Item description for Renewing America's Food Traditions: Saving and Savoring the Continent's Most Endangered Foods by Gary Paul Nabhan, Makale Faber & Deborah Madison...
Renewing America's Food Traditions is a beautifully illustrated dramatic call to recognize, celebrate, and conserve the great diversity of foods that gives North America its distinctive culinary identity that reflects our multicultural heritage. It offers us rich natural and cultural histories as well as recipes and folk traditions associated with the rarest food plants and animals in North America. In doing so, it reminds us that what we choose to eat can either conserve or deplete the cornucopia of our continent.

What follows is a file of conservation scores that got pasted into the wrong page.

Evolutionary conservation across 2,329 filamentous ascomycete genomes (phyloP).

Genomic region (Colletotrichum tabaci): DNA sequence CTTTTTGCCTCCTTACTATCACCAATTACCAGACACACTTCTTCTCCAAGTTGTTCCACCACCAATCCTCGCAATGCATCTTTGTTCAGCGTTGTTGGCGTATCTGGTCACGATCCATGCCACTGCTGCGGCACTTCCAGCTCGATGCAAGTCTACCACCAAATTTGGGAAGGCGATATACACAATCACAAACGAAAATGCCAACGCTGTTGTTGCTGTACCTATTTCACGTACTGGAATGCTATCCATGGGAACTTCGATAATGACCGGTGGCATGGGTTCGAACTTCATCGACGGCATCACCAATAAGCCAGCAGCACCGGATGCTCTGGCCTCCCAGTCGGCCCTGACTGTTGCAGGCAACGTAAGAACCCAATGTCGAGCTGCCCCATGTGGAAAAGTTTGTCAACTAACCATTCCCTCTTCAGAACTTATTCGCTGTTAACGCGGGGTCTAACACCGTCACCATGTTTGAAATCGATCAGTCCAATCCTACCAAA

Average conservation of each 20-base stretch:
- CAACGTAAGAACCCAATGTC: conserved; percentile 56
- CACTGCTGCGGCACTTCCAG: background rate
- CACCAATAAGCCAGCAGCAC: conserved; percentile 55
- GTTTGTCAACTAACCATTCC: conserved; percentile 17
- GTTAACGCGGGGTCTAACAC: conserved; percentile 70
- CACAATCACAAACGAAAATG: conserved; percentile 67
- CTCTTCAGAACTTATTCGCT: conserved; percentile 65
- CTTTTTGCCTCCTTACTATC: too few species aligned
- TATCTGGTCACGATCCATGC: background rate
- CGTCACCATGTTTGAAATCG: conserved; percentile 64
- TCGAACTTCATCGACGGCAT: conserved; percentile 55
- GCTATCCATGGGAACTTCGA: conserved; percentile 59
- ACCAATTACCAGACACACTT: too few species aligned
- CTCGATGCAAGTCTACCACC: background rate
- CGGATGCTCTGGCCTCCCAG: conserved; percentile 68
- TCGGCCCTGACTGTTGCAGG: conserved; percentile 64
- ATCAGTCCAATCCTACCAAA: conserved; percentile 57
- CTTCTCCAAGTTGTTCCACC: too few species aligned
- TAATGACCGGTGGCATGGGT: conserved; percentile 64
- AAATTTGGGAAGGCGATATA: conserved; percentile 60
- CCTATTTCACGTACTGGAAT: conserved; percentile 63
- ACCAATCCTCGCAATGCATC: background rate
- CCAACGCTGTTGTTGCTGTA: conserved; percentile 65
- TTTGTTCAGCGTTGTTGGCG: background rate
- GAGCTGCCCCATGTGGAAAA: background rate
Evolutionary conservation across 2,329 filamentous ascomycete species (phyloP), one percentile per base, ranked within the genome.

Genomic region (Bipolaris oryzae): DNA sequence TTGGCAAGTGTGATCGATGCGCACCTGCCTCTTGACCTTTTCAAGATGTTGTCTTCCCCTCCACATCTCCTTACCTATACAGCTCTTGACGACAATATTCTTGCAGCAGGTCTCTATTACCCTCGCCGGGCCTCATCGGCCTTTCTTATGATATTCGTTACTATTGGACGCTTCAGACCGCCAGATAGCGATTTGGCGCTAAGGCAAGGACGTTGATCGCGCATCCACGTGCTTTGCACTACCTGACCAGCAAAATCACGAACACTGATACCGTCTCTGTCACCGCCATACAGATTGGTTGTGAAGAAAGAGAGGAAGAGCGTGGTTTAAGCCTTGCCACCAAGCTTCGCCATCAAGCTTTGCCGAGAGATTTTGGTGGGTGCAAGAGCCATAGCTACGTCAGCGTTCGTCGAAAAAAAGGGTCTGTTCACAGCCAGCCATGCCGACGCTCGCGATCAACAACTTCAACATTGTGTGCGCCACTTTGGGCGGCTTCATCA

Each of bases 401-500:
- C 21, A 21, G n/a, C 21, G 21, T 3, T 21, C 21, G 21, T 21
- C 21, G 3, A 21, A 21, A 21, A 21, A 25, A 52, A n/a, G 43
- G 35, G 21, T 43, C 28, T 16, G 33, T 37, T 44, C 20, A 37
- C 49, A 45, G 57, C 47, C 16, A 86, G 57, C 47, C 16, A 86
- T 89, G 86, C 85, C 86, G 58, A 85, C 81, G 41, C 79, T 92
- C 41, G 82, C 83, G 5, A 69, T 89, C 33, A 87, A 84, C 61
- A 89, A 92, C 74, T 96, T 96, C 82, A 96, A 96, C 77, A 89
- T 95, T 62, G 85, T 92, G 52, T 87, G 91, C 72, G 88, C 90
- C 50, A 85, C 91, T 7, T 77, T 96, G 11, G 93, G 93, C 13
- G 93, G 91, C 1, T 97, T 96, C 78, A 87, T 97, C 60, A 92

While offering a eulogy to a once-common game food that has gone extinct--the passenger pigeon--the book doesn't dwell on tragic losses. Instead, it highlights the success stories of food recovery, habitat restoration, and market revitalization that chefs, farmers, ranchers, fishermen, and foresters have recently achieved. Through such "food parables," editor Gary Paul Nabhan and his colleagues build a persuasive argument for eater-based conservation.